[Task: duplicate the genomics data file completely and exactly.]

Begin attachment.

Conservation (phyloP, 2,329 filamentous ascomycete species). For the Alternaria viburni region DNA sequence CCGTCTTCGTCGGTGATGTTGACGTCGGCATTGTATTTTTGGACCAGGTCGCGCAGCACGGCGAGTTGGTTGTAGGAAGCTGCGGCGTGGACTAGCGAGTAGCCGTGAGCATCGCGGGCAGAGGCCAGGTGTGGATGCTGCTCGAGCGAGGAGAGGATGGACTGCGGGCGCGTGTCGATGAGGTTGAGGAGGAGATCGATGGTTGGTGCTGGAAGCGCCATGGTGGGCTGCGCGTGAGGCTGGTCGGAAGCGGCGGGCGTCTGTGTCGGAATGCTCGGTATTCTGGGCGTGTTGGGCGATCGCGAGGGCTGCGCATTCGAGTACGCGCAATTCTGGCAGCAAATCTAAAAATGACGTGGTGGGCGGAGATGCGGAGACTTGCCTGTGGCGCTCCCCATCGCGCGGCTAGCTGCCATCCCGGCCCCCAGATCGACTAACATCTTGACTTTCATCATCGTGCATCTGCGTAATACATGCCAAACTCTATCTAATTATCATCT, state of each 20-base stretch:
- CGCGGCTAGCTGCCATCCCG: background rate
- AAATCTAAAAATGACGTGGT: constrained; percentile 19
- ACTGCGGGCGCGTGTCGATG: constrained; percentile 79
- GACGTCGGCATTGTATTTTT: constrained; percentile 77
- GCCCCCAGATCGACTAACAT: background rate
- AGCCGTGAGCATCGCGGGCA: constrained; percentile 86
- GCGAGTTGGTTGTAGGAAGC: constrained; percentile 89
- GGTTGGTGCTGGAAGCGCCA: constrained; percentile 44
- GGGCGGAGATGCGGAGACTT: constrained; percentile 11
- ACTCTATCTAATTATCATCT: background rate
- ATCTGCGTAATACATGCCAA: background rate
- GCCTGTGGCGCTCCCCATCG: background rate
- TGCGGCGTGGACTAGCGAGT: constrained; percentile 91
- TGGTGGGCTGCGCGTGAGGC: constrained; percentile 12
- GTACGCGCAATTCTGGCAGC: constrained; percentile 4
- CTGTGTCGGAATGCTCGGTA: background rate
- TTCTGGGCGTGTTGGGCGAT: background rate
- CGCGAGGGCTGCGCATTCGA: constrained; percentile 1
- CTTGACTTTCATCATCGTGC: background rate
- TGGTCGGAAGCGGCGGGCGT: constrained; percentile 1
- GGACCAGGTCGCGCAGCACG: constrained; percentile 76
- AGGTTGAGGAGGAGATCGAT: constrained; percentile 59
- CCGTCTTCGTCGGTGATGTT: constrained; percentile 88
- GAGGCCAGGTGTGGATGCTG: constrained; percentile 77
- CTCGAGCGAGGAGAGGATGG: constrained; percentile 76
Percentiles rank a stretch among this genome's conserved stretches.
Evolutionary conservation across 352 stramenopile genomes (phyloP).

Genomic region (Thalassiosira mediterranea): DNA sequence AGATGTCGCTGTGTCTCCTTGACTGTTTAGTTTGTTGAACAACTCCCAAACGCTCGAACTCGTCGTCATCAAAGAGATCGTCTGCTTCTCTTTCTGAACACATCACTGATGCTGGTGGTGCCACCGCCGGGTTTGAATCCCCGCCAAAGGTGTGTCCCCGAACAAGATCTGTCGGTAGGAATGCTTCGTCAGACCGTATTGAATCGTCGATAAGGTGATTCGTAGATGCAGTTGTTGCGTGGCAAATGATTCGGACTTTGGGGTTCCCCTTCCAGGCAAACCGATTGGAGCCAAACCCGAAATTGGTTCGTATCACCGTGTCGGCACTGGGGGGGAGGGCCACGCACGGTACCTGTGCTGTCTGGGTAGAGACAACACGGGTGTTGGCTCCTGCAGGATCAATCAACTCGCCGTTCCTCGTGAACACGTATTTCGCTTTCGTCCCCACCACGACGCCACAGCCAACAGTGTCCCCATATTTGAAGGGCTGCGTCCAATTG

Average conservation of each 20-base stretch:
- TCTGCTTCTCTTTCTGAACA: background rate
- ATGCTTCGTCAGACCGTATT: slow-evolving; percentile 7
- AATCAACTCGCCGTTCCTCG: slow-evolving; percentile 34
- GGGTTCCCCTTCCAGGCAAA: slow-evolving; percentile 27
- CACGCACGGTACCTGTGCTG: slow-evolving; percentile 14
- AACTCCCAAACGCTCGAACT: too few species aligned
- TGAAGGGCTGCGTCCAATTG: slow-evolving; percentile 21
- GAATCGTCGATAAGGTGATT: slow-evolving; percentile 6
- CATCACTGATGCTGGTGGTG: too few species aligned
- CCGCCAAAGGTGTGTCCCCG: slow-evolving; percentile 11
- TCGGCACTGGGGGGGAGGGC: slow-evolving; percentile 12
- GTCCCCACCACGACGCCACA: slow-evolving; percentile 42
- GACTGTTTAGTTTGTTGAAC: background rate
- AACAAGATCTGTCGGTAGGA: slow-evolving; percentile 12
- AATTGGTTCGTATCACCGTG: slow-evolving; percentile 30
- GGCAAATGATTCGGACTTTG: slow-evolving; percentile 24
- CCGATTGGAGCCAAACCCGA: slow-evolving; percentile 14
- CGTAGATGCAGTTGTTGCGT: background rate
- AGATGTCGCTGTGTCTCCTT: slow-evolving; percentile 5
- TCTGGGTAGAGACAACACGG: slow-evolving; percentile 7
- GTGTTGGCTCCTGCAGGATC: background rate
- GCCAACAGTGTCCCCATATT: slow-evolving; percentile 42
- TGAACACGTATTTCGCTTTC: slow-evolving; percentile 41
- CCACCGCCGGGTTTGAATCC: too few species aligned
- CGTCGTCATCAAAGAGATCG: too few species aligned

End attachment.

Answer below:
Conservation (phyloP, 2,329 filamentous ascomycete species). For the Alternaria viburni region DNA sequence CCGTCTTCGTCGGTGATGTTGACGTCGGCATTGTATTTTTGGACCAGGTCGCGCAGCACGGCGAGTTGGTTGTAGGAAGCTGCGGCGTGGACTAGCGAGTAGCCGTGAGCATCGCGGGCAGAGGCCAGGTGTGGATGCTGCTCGAGCGAGGAGAGGATGGACTGCGGGCGCGTGTCGATGAGGTTGAGGAGGAGATCGATGGTTGGTGCTGGAAGCGCCATGGTGGGCTGCGCGTGAGGCTGGTCGGAAGCGGCGGGCGTCTGTGTCGGAATGCTCGGTATTCTGGGCGTGTTGGGCGATCGCGAGGGCTGCGCATTCGAGTACGCGCAATTCTGGCAGCAAATCTAAAAATGACGTGGTGGGCGGAGATGCGGAGACTTGCCTGTGGCGCTCCCCATCGCGCGGCTAGCTGCCATCCCGGCCCCCAGATCGACTAACATCTTGACTTTCATCATCGTGCATCTGCGTAATACATGCCAAACTCTATCTAATTATCATCT, state of each 20-base stretch:
- CGCGGCTAGCTGCCATCCCG: background rate
- AAATCTAAAAATGACGTGGT: constrained; percentile 19
- ACTGCGGGCGCGTGTCGATG: constrained; percentile 79
- GACGTCGGCATTGTATTTTT: constrained; percentile 77
- GCCCCCAGATCGACTAACAT: background rate
- AGCCGTGAGCATCGCGGGCA: constrained; percentile 86
- GCGAGTTGGTTGTAGGAAGC: constrained; percentile 89
- GGTTGGTGCTGGAAGCGCCA: constrained; percentile 44
- GGGCGGAGATGCGGAGACTT: constrained; percentile 11
- ACTCTATCTAATTATCATCT: background rate
- ATCTGCGTAATACATGCCAA: background rate
- GCCTGTGGCGCTCCCCATCG: background rate
- TGCGGCGTGGACTAGCGAGT: constrained; percentile 91
- TGGTGGGCTGCGCGTGAGGC: constrained; percentile 12
- GTACGCGCAATTCTGGCAGC: constrained; percentile 4
- CTGTGTCGGAATGCTCGGTA: background rate
- TTCTGGGCGTGTTGGGCGAT: background rate
- CGCGAGGGCTGCGCATTCGA: constrained; percentile 1
- CTTGACTTTCATCATCGTGC: background rate
- TGGTCGGAAGCGGCGGGCGT: constrained; percentile 1
- GGACCAGGTCGCGCAGCACG: constrained; percentile 76
- AGGTTGAGGAGGAGATCGAT: constrained; percentile 59
- CCGTCTTCGTCGGTGATGTT: constrained; percentile 88
- GAGGCCAGGTGTGGATGCTG: constrained; percentile 77
- CTCGAGCGAGGAGAGGATGG: constrained; percentile 76
Percentiles rank a stretch among this genome's conserved stretches.
Evolutionary conservation across 352 stramenopile genomes (phyloP).

Genomic region (Thalassiosira mediterranea): DNA sequence AGATGTCGCTGTGTCTCCTTGACTGTTTAGTTTGTTGAACAACTCCCAAACGCTCGAACTCGTCGTCATCAAAGAGATCGTCTGCTTCTCTTTCTGAACACATCACTGATGCTGGTGGTGCCACCGCCGGGTTTGAATCCCCGCCAAAGGTGTGTCCCCGAACAAGATCTGTCGGTAGGAATGCTTCGTCAGACCGTATTGAATCGTCGATAAGGTGATTCGTAGATGCAGTTGTTGCGTGGCAAATGATTCGGACTTTGGGGTTCCCCTTCCAGGCAAACCGATTGGAGCCAAACCCGAAATTGGTTCGTATCACCGTGTCGGCACTGGGGGGGAGGGCCACGCACGGTACCTGTGCTGTCTGGGTAGAGACAACACGGGTGTTGGCTCCTGCAGGATCAATCAACTCGCCGTTCCTCGTGAACACGTATTTCGCTTTCGTCCCCACCACGACGCCACAGCCAACAGTGTCCCCATATTTGAAGGGCTGCGTCCAATTG

Average conservation of each 20-base stretch:
- TCTGCTTCTCTTTCTGAACA: background rate
- ATGCTTCGTCAGACCGTATT: slow-evolving; percentile 7
- AATCAACTCGCCGTTCCTCG: slow-evolving; percentile 34
- GGGTTCCCCTTCCAGGCAAA: slow-evolving; percentile 27
- CACGCACGGTACCTGTGCTG: slow-evolving; percentile 14
- AACTCCCAAACGCTCGAACT: too few species aligned
- TGAAGGGCTGCGTCCAATTG: slow-evolving; percentile 21
- GAATCGTCGATAAGGTGATT: slow-evolving; percentile 6
- CATCACTGATGCTGGTGGTG: too few species aligned
- CCGCCAAAGGTGTGTCCCCG: slow-evolving; percentile 11
- TCGGCACTGGGGGGGAGGGC: slow-evolving; percentile 12
- GTCCCCACCACGACGCCACA: slow-evolving; percentile 42
- GACTGTTTAGTTTGTTGAAC: background rate
- AACAAGATCTGTCGGTAGGA: slow-evolving; percentile 12
- AATTGGTTCGTATCACCGTG: slow-evolving; percentile 30
- GGCAAATGATTCGGACTTTG: slow-evolving; percentile 24
- CCGATTGGAGCCAAACCCGA: slow-evolving; percentile 14
- CGTAGATGCAGTTGTTGCGT: background rate
- AGATGTCGCTGTGTCTCCTT: slow-evolving; percentile 5
- TCTGGGTAGAGACAACACGG: slow-evolving; percentile 7
- GTGTTGGCTCCTGCAGGATC: background rate
- GCCAACAGTGTCCCCATATT: slow-evolving; percentile 42
- TGAACACGTATTTCGCTTTC: slow-evolving; percentile 41
- CCACCGCCGGGTTTGAATCC: too few species aligned
- CGTCGTCATCAAAGAGATCG: too few species aligned